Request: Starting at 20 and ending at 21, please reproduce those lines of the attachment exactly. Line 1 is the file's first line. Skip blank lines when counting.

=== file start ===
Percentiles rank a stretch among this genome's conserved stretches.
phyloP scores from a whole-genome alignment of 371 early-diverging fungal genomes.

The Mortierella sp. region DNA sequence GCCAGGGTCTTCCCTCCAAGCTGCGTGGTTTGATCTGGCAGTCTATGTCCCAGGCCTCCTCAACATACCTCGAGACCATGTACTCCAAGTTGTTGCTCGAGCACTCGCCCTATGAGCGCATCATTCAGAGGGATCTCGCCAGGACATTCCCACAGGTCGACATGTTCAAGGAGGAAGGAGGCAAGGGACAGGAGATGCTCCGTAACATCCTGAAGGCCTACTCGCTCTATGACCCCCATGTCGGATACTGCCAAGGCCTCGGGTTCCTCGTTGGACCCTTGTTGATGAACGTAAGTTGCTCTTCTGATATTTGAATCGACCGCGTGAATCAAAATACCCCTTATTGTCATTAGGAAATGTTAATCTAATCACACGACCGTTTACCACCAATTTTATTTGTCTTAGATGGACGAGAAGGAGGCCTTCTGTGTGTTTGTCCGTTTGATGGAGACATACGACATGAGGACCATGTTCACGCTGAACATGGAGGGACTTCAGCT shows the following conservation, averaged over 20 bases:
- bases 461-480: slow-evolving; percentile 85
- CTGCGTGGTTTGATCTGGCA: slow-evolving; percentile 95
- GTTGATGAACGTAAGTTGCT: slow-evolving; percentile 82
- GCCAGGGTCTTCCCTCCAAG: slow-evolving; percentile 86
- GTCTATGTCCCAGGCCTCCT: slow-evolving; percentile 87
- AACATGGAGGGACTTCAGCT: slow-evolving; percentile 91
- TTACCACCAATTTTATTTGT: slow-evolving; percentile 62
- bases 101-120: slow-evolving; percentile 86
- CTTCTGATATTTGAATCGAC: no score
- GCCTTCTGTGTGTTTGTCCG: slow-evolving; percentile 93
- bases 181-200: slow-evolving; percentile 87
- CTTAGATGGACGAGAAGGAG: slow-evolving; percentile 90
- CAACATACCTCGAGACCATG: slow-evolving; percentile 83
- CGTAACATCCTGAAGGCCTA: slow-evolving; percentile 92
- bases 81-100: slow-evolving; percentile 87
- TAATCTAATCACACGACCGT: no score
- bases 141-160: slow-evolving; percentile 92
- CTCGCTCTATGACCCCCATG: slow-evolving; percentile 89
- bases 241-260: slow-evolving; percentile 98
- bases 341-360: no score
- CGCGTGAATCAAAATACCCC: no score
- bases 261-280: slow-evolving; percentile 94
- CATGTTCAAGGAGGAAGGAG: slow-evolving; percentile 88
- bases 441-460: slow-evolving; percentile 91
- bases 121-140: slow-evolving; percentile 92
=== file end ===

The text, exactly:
- bases 141-160: slow-evolving; percentile 92
- CTCGCTCTATGACCCCCATG: slow-evolving; percentile 89